Our country is one of diversity. The four nations that make up the UK include many regions, each with its own culture, sense of humour, accent, concerns and interests. As public service broadcasters are owned by the whole of the UK public, it is important that they truly reflect the public they serve in all their regional diversity.

I regrettably could not be present for the first day in Committee to support the amendments from the noble Lord, Lord Dunlop, seeking to ensure that our PSBs reflect the diversity of this nation through the protection of Gaelic broadcasting, which is part of the wider landscape that these amendments speak to. I hope that I will be present to express my support on Report.

With Channel 4’s current quotas, 91% of its production is reserved for England and 65% for London. Its London-centric attitude to production is confirmed through its claim that

“the UK production sector continues to be significantly smaller outside London … there are fewer production companies, often smaller in scale, and therefore with less capacity to develop creative ideas and produce them”.

Along with independent production companies across the country, I dispute this. The BBC has not faced difficulties adhering to its higher regional quotas, and indeed demonstrates that significantly expanding production networks outside London is possible and yields positive results that attract interest and further investment.

Ensuring support for the creative sector outside London requires intentionality. New and smaller production companies cannot grow without regular and sustained employment. Implementing quotas would ensure that these businesses receive regular income in the longer term, allowing them to grow while nurturing local talent and skills.

As the noble Baroness, Lady Fraser, outlined in her excellent speech, quotas work. The BBC now aims for 60% of its TV production to take place outside London by 2027-28, and its production bases in cities throughout the country demonstrate how the industry is capable of diversifying its production locations, employing staff from local economies. These amendments would simply place the same quotas on other public service broadcasters.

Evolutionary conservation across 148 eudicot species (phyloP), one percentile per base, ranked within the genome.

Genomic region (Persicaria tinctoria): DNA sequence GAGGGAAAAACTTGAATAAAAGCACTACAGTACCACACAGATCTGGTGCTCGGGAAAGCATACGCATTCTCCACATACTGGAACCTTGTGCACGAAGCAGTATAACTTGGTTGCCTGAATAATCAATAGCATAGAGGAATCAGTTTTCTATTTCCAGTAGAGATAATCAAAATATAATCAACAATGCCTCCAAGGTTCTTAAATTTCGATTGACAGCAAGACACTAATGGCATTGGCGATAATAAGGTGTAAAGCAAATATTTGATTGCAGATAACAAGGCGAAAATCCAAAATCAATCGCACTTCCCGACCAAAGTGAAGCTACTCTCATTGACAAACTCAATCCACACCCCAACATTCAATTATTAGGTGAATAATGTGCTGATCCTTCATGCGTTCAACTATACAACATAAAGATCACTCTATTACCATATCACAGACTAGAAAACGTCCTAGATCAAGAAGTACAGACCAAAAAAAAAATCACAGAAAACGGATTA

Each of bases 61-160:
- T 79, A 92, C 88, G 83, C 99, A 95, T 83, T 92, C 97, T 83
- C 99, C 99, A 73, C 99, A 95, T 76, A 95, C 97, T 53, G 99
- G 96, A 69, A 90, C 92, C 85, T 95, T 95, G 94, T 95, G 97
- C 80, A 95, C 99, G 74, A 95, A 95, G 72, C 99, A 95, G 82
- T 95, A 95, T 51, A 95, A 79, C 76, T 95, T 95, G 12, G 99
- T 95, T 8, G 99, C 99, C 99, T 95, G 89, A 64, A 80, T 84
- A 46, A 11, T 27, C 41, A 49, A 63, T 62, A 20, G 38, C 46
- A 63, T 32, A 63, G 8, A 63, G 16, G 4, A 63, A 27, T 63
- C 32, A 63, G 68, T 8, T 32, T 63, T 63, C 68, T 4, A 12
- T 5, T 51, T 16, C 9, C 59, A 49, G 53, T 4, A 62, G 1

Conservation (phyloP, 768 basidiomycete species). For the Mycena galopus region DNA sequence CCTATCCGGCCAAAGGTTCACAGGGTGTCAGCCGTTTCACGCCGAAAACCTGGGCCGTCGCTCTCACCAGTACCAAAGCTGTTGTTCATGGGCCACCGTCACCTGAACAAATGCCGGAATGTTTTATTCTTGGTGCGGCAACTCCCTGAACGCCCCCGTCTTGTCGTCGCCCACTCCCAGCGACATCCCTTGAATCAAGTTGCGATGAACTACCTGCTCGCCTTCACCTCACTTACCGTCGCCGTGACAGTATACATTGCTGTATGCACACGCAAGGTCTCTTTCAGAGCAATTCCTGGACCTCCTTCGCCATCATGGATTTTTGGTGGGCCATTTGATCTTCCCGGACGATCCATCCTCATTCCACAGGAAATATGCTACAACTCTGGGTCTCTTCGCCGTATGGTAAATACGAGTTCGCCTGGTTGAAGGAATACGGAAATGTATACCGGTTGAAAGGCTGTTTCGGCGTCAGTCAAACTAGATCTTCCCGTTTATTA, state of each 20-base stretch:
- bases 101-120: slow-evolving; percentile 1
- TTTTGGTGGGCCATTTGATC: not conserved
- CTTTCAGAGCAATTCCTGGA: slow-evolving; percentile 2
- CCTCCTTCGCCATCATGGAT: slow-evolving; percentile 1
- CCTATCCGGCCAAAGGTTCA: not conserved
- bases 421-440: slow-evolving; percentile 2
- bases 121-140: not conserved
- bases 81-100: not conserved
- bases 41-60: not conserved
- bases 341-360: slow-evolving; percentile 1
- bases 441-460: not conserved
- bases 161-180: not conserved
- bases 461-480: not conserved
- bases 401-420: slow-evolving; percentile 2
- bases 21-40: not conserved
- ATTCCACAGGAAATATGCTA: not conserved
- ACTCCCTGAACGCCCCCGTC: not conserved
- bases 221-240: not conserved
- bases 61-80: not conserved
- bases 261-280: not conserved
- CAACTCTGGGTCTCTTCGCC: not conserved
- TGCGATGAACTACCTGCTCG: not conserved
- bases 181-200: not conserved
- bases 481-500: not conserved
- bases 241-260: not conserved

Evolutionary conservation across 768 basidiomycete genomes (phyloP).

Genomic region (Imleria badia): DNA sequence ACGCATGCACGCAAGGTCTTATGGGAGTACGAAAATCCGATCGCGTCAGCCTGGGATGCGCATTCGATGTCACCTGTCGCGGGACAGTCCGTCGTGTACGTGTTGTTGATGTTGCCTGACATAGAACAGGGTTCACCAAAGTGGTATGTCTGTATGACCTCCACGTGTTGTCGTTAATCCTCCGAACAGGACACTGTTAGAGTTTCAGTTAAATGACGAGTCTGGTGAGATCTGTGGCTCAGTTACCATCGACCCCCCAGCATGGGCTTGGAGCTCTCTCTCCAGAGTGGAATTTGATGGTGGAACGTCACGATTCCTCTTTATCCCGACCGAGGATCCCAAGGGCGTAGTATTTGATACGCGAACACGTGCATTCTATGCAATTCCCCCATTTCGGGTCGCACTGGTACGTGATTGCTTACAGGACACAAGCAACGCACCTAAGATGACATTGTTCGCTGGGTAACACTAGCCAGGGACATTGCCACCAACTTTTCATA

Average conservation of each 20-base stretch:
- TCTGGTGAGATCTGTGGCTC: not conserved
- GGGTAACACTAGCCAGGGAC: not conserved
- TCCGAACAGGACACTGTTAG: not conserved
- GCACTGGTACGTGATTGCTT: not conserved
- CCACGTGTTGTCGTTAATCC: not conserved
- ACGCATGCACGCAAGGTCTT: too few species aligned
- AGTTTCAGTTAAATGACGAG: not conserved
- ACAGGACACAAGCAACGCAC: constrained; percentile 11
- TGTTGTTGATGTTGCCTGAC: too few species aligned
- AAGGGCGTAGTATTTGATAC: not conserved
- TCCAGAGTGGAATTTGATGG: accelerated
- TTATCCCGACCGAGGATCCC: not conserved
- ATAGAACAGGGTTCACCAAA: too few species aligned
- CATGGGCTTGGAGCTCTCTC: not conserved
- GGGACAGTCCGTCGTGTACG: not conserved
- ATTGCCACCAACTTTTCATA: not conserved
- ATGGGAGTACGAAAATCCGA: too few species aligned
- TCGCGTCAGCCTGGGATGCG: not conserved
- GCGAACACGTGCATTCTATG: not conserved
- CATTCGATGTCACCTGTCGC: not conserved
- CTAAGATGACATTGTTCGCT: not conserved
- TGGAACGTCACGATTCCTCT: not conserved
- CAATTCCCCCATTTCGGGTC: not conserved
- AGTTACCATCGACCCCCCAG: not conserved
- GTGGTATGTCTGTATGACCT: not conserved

In March the Government confirmed funding towards the development of Crown Works Studios in Sunderland—a very welcome investment. The potential for the north-east in this sector is at last gaining recognition. It should be partnered with legislation to ensure that studios outside London, such as Crown Works, are fully utilised by public service broadcasters. With Northumbria University ranking second in the Guardian’s latest university league table for film production, our region is not lacking in talented, skilled and creative minds in this sector; what is lacking is opportunity. Those who want to pursue a career in broadcasting are being pulled away from the region to London, taking their skills with them. Those who remain in the region face a lack of opportunity. For many, their talent and potential are left unfulfilled. These amendments seek to change this narrative.

By placing a requirement on Ofcom to ensure that PSBs produce 50% of their programmes outside London and 16% outside England, in proportion to each UK nation’s relative population and measured by both hours broadcast and expenditure, these amendments would equitably spread opportunity across the country’s regions. The different regions and nations throughout the UK are rich in creative skills, and we are all left poorer if we continue to neglect them.

Photo of Baroness Humphreys Baroness Humphreys Liberal Democrat Lords Spokesperson (Wales)

My Lords, this group of amendments is of great importance to the independent television production sector in Wales. Amendments 16 and 17 relate to how much commissioning is done outside of London by channels 3, 4 and 5. Amendment 54 relates to the issue of brass plating. I thank the noble Baroness, Lady Fraser of Craigmaddie, and the noble Lord, Lord Wigley, for tabling these amendments. I have added my name to Amendment 54 and support all three amendments, as do my colleagues on these Benches.